Qatar backs down in WTO dispute with UAE

Doha announces withdrawal of restrictions on UAE goods and services during hearing at global trade body

(FILES) In this file photo taken on September 21, 2018, a sign of the World Trade Organization (WTO) is seen at their headquarters in Geneva. The World Trade Organization on Thursday, April 18, 2019 largely sided with the United States in its Obama-era case against Beijing over Chinese restrictions on imports of American grain. The WTO decision was the second in as many months to favor Washington's position on trade with China in grain.  - 
 / AFP / Fabrice COFFRINI
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Qatar has withdrawn measures imposed against the UAE in a significant concession aimed at averting the consequences of the UAE’s case at the World Trade Organisation against a Qatari ban on UAE goods and services.

Qatar announced its decision during a session of the WTO's Dispute Settlement Body (DSB) on Friday to examine the UAE’s request to set up an arbitration committee to assess Qatari efforts to ban UAE consumer goods and services. It also said that it had partially revoked measures that banned buying and selling commodities exported by the UAE, the state news agency Wam reported.

The Qatari climbdown recognises that Doha's policies violated its international obligations. However, the partial concession does not resolve some of the fundamental issues of the dispute, and the UAE continues to explore its legal options to ensure that Qatar abides by its WTO obligations, Wam said.

Abdullah Hamdan Al Naqbi, director of the International Law Department at the Ministry of Foreign Affairs and International Co-operation, said Qatar's move before the UAE request was heard ''is a clear concession".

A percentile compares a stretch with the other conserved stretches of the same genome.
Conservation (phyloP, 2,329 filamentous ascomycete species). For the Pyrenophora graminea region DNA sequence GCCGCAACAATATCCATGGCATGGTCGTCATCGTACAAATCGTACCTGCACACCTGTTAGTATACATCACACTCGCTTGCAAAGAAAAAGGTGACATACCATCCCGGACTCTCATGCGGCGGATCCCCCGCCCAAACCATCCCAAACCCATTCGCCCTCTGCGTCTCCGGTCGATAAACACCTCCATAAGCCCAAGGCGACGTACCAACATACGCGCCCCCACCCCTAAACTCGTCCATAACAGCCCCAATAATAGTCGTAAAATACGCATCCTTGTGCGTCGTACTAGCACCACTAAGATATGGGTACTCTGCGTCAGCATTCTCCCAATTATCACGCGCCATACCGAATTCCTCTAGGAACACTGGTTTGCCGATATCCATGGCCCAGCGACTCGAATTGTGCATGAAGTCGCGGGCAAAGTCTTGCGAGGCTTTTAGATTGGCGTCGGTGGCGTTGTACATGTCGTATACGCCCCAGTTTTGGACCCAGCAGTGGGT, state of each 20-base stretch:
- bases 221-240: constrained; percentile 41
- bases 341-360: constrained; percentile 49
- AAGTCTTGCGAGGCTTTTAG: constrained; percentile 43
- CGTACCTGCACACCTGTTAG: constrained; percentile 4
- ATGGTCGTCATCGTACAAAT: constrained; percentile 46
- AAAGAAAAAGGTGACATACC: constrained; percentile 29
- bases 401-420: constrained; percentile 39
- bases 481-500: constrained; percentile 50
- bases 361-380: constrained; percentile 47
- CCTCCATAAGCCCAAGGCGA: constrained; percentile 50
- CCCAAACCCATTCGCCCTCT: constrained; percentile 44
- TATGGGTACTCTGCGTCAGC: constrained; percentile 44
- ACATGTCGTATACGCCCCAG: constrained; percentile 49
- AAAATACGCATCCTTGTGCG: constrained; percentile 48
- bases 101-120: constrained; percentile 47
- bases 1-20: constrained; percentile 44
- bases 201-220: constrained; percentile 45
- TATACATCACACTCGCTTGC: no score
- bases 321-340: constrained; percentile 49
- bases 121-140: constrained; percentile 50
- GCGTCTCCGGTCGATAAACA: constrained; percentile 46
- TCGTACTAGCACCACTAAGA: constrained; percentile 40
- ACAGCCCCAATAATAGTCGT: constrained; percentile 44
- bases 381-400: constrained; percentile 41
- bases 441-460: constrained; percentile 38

''We continue to seek Qatar’s full withdrawal of these measures so as to ensure Doha's commitment to its WTO obligations and ensure our exports of goods has free access to Qatar markets,'' he said.

''We see today that Qatar approach, which placed it on the defensive, did not count and think of the damage that will come back from this trend.''

The UAE had filed a complaint against Qatar at the WTO in January, saying Doha had imposed a ban on Emirati products in contravention of trade rules.

The move followed the Qatari Ministry of Economy's ban on the sale of consumer goods manufactured in the UAE, Saudi Arabia, Bahrain and Egypt, as well as the decision by Doha to stop pharmacies from selling medicines and other products coming from the four countries.

The UAE, Saudi Arabia, Bahrain, and Egypt have imposed a diplomatic, trade and transport boycott of Qatar since June 2017, accusing it of supporting terrorism.

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